Insurance Company Asks if Texas Rules Require a Native File Production — Texas Supreme Court Rules: “It Depends”

Monday, June 12, 2017

I’ve been waiting for several months to see a decision from the Texas Supreme Court in an appeal based on a discovery dispute over the necessity to provide a document production in native file format.  The decision was finally provided this week at In Re State Farm Lloyds, Relator, Nos. 15-0903, 15-0905 (Tex. Sup. Ct. May 26, 2017) which set a standard, but left the underlying case unresolved.

Case Background

The original litigation involves a homeowner’s insurance claim for hailstorm damage. During discovery, the parties were unable to agree on a document production protocol. Plaintiffs made a specific request for native file production pursuant to Texas Rule 196.4 to which the Defendants objected.  After a hearing on the matter, the trial court held for the Plaintiffs.

A subsequent Writ of Mandamus to the court of appeals was denied and Defendants appealed to the Texas Supreme Court. That court denied the Writ, but without prejudice, specifically in its opinion (written by Justice Guzman), “affording the relator an opportunity to reurge its discovery objections” before the trial court.

The Opinion

The opinion centered on the reasonableness of a requested form of production and how to make that determination. Plaintiffs had requested native files, stating through an expert witness that only native files gave them access to metadata and information such as formulas in spreadsheets.

Defendants responded that in the ordinary course of business, they processed the thousands of claims they received every day into their proprietary Enterprise Claims System (ECS). This process routinely converted documents into a “static format” which made them easier to handle uniformly than native files. Their expert went on to say that this format was “reasonably usable” and that going back to native files would involve a costly new process “…that includes determining upstream sources of the data, validating the upstream sources, determining whether native files of the information still exist, and developing an extraction method for the native versions.”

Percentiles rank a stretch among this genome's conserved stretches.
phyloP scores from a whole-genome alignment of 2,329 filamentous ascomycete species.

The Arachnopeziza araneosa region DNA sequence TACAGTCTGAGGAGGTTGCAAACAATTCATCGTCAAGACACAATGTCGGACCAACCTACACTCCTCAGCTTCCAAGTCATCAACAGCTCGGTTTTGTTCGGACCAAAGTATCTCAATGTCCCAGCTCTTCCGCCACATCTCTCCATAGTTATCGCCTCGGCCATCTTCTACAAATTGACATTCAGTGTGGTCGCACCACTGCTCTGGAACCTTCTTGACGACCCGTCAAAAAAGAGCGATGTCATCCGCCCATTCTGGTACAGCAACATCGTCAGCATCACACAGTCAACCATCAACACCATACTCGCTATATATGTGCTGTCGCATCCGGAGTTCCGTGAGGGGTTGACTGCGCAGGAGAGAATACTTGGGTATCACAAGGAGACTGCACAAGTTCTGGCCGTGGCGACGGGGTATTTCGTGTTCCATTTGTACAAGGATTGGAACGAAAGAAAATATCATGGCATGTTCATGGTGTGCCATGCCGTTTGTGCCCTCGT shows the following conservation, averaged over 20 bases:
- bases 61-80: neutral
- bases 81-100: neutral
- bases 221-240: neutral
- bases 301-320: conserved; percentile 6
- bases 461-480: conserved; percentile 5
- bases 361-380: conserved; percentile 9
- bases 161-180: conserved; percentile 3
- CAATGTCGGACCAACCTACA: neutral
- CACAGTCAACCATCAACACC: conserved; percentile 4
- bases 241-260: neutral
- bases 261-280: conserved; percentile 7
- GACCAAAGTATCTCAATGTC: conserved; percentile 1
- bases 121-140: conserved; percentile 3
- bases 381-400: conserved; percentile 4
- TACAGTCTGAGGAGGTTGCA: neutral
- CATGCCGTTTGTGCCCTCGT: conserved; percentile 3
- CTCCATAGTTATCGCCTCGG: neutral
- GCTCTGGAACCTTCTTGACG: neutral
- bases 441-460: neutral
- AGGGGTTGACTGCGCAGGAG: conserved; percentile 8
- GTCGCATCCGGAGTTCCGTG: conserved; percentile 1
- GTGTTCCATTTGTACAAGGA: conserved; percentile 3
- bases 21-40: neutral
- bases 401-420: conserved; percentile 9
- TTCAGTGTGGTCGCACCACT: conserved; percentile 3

Plaintiffs countered that the static format, although searchable, was not a “reasonably usable form,” but was, rather, “the electronic equivalent of a printout,” and as such amounted to dumbing down or downgrading the data produced.

The Court held that the “…requesting party must specify the desired form of production, but all discovery is subject to the proportionality overlay embedded in our discovery rules and inherent in the reasonableness standard to which our electronic-discovery rule is tethered.”

Seven Factors of Proportionality

The Court’s opinion noted that “whether production of metadata-accessible forms is required on demand engages the interplay between the discovery limits in Rule 192.4 and production of electronic discovery under Rule 196.4” and that if a reasonably usable form is available, then “…the trial court must assess whether any enhanced burden or expense associated with a requested form is justified when weighed against the proportional needs of the case.”

To do so, the Supreme Court said a trial court must consider the influence of FRCP 34, which does not allow one side or the other to “…unilaterally dictate the form of production…” and then set forth the following seven factors to decide proportionality:

  1. The likely benefit of the requested discovery
  2. The needs of the case
  3. The amount in controversy
  4. The parties’ resources
  5. The importance of the issues at stake in the litigation
  6. The importance of the proposed discovery in resolving the litigation
  7. Any other articulable factor bearing on proportionality

Justice Guzman went on to say the Court would now “…elucidate the guiding principles informing the exercise of discretion over electronic-discovery disputes, emphasizing that proportionality is the polestar. In doing so, we further a guiding tenet of the Texas Rules of Civil Procedure: that litigants achieve a ‘just, fair, equitable and impartial adjudication…with as great expedition and dispatch and at the least expense…as may be practicable.’ Because the trial court and the parties lacked the benefit of our views on the matter, neither granting nor denying mandamus relief on the merits is appropriate. Accordingly, we deny the request for mandamus relief without prejudice to allow the relator to seek reconsideration by the trial court in light of this opinion.”

The Result – Remains to Be Seen

The result then will be further arguments before the trial court within the framework laid down by the Supreme Court.  What remains to be seen is if this framework becomes one which underlies all subsequent eDiscovery disputes in Texas. That is, will the unintended consequence of this opinion be that requesting parties feel it necessary to address each of the seven factors in every request and, alternatively, will objecting parties cite that failure to do so is a reason for denying such requests?  I guess “it depends.”



Tom O’Connor, Senior eDiscovery Consultant, Advanced Discovery

Tom O’Connor is nationally known as a consultant, speaker, and writer. In his consulting work, Tom specializes in working with law firms and their corporate clients to manage their electronic discovery needs. As senior eDiscovery consultant for Advanced Discovery, he assists clients in database design, implementation, and training. He also addresses specific eDiscovery issues such as retention policies, litigation holds and document exchange protocols. Tom speaks at major legal conferences and writes for both the Advanced Discovery blog and national legal publications.

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